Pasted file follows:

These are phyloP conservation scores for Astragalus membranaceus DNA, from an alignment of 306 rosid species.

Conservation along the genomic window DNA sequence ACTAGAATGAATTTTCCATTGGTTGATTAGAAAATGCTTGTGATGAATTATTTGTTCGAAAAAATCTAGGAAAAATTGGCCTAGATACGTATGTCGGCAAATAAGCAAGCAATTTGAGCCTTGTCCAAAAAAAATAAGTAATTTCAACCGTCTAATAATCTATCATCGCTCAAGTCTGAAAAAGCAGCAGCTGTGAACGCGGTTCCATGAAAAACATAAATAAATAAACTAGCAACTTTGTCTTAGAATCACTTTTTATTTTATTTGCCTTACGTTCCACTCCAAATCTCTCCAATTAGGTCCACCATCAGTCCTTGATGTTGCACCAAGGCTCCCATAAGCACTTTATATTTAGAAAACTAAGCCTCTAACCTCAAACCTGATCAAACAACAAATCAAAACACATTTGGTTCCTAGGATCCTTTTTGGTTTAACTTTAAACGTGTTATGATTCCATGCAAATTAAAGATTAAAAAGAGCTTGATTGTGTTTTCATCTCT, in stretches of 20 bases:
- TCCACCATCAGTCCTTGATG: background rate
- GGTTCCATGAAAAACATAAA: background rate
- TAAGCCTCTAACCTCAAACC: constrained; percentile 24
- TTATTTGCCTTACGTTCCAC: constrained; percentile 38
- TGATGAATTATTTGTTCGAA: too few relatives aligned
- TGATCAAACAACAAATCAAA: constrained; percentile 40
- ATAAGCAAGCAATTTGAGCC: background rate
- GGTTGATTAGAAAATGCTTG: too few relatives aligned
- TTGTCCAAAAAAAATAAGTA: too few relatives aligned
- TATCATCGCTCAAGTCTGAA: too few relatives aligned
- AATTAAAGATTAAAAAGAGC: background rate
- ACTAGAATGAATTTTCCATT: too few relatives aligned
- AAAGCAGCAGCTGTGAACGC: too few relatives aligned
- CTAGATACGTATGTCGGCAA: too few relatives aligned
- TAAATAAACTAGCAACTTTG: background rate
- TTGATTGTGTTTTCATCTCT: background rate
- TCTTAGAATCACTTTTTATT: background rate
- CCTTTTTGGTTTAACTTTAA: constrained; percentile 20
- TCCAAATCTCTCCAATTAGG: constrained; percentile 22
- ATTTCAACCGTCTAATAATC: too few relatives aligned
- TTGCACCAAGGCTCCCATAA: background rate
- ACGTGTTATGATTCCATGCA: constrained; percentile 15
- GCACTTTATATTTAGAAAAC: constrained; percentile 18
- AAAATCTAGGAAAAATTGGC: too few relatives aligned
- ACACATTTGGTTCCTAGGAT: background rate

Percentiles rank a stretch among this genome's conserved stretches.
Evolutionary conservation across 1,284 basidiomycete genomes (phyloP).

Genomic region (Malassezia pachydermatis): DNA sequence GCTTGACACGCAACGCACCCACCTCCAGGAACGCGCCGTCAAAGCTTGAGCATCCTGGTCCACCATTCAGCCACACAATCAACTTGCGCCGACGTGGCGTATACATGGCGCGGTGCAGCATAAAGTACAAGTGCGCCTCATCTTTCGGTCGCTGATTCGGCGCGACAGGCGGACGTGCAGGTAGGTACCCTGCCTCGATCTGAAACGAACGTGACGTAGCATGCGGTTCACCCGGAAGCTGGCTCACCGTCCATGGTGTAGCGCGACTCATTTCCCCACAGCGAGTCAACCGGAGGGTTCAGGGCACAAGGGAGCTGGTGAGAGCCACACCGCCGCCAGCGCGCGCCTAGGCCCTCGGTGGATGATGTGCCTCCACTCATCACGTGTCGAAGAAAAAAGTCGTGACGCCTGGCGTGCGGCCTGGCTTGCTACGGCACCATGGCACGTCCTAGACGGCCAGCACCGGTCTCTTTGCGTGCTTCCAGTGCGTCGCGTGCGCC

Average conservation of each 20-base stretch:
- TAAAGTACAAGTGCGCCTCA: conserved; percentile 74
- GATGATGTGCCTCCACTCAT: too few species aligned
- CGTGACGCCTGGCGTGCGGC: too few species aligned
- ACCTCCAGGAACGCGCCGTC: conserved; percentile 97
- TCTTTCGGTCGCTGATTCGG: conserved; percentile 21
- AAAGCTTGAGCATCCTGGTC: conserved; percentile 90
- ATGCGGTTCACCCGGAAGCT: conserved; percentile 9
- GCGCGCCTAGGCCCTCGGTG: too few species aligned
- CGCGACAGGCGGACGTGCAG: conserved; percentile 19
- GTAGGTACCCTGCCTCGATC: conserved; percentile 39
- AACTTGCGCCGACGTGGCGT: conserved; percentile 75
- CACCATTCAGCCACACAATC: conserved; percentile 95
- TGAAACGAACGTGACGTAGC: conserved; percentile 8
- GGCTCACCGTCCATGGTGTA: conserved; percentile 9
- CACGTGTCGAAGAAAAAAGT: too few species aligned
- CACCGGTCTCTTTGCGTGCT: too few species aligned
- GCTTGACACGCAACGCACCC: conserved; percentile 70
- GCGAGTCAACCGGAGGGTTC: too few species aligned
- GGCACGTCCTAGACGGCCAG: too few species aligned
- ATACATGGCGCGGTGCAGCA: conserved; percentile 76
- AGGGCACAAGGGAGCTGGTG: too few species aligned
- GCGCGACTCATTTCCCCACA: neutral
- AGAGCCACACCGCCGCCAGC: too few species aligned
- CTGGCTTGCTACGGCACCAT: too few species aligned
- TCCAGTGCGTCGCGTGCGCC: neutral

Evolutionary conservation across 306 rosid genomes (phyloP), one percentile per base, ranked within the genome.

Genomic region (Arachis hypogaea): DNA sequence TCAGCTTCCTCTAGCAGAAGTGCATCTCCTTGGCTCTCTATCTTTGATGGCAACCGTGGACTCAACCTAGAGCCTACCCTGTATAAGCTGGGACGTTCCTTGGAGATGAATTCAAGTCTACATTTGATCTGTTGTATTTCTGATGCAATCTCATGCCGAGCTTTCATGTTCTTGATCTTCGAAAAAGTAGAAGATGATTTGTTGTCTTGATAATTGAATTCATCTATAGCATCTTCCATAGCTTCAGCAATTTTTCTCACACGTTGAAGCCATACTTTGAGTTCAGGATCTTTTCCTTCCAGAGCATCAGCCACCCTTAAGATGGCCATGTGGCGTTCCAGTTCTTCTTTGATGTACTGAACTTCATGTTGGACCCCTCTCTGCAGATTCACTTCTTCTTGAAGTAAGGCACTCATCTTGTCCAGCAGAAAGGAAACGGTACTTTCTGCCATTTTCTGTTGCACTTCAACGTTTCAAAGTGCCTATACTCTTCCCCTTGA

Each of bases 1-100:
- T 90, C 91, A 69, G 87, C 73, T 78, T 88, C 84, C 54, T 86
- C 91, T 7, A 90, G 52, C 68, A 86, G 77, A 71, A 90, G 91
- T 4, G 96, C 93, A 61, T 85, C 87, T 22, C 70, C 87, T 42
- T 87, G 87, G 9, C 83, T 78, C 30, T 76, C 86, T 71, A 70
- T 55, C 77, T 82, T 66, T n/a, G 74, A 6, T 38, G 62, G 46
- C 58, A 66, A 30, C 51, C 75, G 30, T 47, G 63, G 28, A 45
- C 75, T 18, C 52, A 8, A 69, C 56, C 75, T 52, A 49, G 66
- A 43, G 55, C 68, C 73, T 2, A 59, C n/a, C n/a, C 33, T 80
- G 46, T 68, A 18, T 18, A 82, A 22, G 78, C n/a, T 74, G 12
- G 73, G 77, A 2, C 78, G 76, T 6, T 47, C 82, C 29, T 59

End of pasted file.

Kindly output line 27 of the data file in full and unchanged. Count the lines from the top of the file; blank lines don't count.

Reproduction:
- ACACATTTGGTTCCTAGGAT: background rate